After years of being near or at the bottom of the NFL in spending, the Kansas City Chiefs have some fans calling them the Kansas City Cheaps.
Whether or not the Chiefs are actually cheap is up for debate. The organization has had a young team over the last few years and has not had a lot of stars to pay. On the other side of the coin, the team hasn’t used any of that money in free agency to sign any stars.
This offseason has been a bit different, as the team has signed free agents Kevin Boss, Peyton Hillis, Brady Quinn and RT Eric Winston. The Chiefs still have a good deal of cap space left, however, if you factor in what they will need to spend on their incoming draft class, they are likely to end up somewhere near the middle of the pack as far as spending goes in 2012.
The perception among some fans is that the Chiefs under Clark Hunt are cheap. The Chiefs have fervently denied these accusations and GM Scott Pioli has gone on the record multiple times as saying that he has no limit on what he is allowed to spend. Still, I’ve often wondered if the perception of thriftiness among fans was shared by any players or agents.
It appears that for at least one anonymous agent, it is.
In an article released today by Jason Cole of Yahoo Sports, an agent singles out the Chiefs, Chargers and Bengals as teams that he or she believes wouldn’t spend unless they were forced to do so.
“If you give Kansas City or Cincinnati or San Diego an extra $1.6 million or $3 million or $5 million, who cares? They’re not going to spend it,” an agent said. “When there was no cap and no spending floor, those teams didn’t pay anybody. They were way below the spending limits. If Washington and Dallas had the money, they’d spend it and the league knows it.”
The article is about the validity of the recent penalties the league has passed down upon the Washington Redskins and Dallas Cowboys for overspending in last year’s uncapped year. It’s excellent, and raises a number of interesting questions about whether or not the owners agreeing to not overspend in 2011 despite there being no salary cap, was collusion. There is a chance the Cowboys and Redskins could sue the league over this. Definitely worth a read.
The sources in the story also question why the teams that refused to spend were not penalized.
“Couldn’t you argue that teams that saved all this money by not spending are helping themselves out artificially by saving room to spend later?” the agent said. “The only teams being punished are the big spenders and that’s because the league wants to hold down salaries.”
There is a strong argument to be made that this is exactly what the Chiefs did. Yet it is the teams that spend and regularly spend, that have been penalized.
Another fascinating point the article makes is that when teams like the Redskins and Cowboys spend a lot of money, it causes problems for teams who might like to spend less. The article cites the contract that the Cowboys gave WR Miles Austin in 2010. This caused problems for the Chargers when it came time to re-sign of franchise WR Vincent Jackson. Since the franchise tag is an average of the salaries of the top paid players at that position, Austin’s contract drove up the cost of placing the franchise tag on Jackson for the Chargers.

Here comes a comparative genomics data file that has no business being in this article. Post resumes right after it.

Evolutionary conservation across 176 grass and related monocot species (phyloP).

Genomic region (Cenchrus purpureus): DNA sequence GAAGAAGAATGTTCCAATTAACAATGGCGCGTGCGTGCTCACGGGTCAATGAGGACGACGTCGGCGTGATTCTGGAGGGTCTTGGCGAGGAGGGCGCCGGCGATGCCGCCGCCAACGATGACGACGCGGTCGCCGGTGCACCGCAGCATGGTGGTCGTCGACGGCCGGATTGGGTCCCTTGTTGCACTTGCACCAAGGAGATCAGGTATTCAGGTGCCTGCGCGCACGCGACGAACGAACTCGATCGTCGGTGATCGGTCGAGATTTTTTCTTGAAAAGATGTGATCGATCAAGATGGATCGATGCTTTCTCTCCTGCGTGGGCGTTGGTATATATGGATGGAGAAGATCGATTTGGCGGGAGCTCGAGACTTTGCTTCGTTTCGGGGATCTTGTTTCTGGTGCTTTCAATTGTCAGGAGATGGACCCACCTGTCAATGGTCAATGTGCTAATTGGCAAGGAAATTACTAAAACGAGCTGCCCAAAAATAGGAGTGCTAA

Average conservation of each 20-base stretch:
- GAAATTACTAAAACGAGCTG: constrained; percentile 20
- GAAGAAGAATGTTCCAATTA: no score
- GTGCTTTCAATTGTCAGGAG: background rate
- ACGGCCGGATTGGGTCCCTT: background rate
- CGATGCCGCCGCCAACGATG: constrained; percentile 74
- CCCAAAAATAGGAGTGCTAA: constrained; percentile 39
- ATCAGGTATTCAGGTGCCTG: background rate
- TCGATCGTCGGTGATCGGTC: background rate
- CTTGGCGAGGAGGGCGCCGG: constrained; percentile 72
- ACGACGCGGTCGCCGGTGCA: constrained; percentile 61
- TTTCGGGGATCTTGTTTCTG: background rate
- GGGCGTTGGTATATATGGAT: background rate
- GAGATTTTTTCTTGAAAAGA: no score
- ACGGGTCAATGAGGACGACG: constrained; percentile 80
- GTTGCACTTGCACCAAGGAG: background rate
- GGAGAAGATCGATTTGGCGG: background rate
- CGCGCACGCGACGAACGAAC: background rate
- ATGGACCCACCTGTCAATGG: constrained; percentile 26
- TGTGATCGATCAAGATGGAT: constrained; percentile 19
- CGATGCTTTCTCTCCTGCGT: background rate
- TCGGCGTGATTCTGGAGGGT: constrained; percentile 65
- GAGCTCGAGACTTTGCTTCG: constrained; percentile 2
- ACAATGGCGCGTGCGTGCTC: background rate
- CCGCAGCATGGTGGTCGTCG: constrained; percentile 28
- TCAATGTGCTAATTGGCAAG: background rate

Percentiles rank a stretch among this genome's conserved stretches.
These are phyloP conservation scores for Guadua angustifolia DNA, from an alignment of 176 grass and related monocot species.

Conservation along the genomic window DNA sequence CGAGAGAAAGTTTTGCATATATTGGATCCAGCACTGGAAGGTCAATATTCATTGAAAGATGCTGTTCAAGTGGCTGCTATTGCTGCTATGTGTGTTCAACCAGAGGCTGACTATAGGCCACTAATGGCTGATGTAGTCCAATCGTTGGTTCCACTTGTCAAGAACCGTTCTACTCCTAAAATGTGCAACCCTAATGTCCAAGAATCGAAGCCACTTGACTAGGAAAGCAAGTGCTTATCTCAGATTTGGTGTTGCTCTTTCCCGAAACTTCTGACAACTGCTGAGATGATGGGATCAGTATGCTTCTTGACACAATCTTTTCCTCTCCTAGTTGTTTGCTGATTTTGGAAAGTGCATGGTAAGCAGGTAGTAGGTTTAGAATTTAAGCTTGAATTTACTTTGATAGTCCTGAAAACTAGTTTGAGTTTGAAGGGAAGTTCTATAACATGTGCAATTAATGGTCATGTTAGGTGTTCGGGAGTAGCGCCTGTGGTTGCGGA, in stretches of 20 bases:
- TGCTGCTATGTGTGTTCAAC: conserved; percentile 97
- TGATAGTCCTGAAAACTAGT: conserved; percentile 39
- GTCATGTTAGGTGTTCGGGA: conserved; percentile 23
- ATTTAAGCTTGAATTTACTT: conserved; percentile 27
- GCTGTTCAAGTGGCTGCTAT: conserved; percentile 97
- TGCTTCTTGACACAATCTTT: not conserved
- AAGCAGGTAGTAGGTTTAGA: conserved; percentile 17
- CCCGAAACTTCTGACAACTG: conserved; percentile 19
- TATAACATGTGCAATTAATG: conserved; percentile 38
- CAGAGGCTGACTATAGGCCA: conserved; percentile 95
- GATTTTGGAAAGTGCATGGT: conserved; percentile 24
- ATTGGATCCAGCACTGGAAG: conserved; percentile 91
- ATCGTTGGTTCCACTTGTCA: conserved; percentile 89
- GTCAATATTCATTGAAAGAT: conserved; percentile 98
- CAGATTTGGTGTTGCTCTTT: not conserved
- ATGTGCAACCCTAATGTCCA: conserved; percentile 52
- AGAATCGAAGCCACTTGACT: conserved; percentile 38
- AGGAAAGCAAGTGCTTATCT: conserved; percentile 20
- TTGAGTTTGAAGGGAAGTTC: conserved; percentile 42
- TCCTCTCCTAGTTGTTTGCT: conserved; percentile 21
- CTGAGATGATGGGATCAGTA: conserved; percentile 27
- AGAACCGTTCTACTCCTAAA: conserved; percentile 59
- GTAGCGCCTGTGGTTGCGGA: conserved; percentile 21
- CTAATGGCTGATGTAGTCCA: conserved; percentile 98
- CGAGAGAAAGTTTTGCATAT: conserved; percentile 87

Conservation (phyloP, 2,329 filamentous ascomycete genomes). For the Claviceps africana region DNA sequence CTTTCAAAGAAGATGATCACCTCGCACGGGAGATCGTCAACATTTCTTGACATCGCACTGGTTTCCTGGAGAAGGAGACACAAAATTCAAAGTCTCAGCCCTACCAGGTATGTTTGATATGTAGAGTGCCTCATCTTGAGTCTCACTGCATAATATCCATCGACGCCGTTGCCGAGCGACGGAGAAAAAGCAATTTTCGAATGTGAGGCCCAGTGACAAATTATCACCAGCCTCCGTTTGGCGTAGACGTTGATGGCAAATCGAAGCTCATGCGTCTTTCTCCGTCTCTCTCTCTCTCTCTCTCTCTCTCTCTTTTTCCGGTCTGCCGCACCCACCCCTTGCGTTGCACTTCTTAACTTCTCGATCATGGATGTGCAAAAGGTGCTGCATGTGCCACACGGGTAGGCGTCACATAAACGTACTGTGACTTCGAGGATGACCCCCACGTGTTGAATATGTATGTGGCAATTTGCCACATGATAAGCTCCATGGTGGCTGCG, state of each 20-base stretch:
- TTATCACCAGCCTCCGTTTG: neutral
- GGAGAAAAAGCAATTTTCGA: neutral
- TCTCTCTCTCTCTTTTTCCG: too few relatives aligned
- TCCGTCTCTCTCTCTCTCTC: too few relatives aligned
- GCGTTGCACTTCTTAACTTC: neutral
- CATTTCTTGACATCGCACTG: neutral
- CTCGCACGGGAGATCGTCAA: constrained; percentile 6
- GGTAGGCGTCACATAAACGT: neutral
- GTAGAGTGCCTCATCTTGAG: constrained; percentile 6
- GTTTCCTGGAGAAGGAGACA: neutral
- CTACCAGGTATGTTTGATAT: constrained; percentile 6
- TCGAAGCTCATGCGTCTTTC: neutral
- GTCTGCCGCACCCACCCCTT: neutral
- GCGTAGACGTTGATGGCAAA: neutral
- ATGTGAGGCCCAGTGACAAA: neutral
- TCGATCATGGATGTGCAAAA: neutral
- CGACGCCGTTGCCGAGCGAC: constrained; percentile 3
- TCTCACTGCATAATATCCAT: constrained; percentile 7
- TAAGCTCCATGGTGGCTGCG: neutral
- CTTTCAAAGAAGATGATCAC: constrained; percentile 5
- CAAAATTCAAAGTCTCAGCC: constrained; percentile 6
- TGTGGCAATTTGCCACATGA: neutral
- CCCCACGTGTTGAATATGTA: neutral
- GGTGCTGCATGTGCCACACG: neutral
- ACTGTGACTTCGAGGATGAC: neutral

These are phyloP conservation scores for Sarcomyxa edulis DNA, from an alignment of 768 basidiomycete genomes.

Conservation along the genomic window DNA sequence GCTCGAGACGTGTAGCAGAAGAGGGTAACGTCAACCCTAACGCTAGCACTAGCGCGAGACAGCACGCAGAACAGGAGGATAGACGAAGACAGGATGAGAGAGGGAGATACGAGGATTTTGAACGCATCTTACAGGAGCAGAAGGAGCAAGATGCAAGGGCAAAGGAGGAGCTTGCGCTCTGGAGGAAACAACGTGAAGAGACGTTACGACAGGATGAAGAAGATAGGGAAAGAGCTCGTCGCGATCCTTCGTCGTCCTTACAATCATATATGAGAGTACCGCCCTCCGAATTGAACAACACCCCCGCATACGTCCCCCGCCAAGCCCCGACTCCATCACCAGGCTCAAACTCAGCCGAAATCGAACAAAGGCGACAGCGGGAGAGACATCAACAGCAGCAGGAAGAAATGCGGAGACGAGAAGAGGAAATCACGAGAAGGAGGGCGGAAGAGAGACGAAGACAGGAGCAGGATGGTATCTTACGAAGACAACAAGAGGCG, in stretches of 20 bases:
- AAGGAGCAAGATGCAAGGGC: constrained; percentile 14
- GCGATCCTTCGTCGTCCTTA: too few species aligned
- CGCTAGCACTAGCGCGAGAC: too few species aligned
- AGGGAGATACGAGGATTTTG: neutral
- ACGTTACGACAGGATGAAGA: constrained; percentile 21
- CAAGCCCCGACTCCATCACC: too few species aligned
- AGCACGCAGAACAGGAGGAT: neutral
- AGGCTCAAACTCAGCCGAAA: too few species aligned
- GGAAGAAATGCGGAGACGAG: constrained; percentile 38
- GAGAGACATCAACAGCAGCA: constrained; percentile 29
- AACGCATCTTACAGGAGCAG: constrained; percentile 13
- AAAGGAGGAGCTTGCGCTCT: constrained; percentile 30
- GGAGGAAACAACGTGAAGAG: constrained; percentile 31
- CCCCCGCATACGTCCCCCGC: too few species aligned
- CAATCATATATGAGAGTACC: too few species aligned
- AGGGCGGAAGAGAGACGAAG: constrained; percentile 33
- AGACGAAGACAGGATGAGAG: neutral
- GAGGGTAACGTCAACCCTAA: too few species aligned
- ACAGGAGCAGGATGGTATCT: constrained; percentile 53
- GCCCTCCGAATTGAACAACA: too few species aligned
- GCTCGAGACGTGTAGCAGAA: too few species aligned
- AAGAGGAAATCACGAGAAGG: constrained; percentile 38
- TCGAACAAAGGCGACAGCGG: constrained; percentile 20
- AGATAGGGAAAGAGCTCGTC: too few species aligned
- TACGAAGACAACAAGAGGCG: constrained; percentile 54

The league is clearly trying to keep costs down and the players are clearly not happy about it. They also aren’t happy that seemingly unfair punishment is being levied against the teams that do spend and not the teams, like the Chiefs, that until recently did not spend.
The quote by the agent about the Chiefs is somewhat troubling only because it makes one wonder if this perception ever puts the team at a disadvantage when pursuing free agents. Though this is only the opinion of one agent and an anonymous one at that, it isn’t inconceivable to imagine a situation where an agent receives a call from the Chiefs and the Redskins about one of his free agent clients and decides to give preference to the team that he knows is most likely to offer the best deal. This could mean that the Chiefs get moved to the bottom of the list of teams a player is considering when they hit the market, especially if money is a top priority.
This in no way confirms the Chiefs are cheap or that there is an overarching belief among all agents that the Chiefs won’t spend. It does however, pull pack the curtain a bit to how agents might view certain teams and how that might impact free agency negotiations and player interests.
I tend to feel, at least right now, that the Chiefs look pretty smart in their spending habits over the last few years. They were able to carry over a bunch of cap space and have used all that money to sign Jamaal Charles, Brandon Flowers, Derrick Johnson, Tamba Hali, Stanford Routt, Peyton Hillis, Kevin Boss, Eric Winston, Brady Quinn and to franchise Dwayne Bowe. If the Chiefs wanted to spend some more money, they might have been able to land Kyle Orton or even Peyton Manning (maybe) but at what cost? How many other players might the team have to sacrifice for those big ticket guys?
It is an interesting thing to think about and is a situation we’ll likely never to fully be able to understand given our outsider perspective.
What do you think Addicts? Are the words of this one agent likely an indication of the general perception of the Chiefs among agents and players? Or is it just the huffing and puffing of an agent who wants to keep his pockets lined and player salaries high?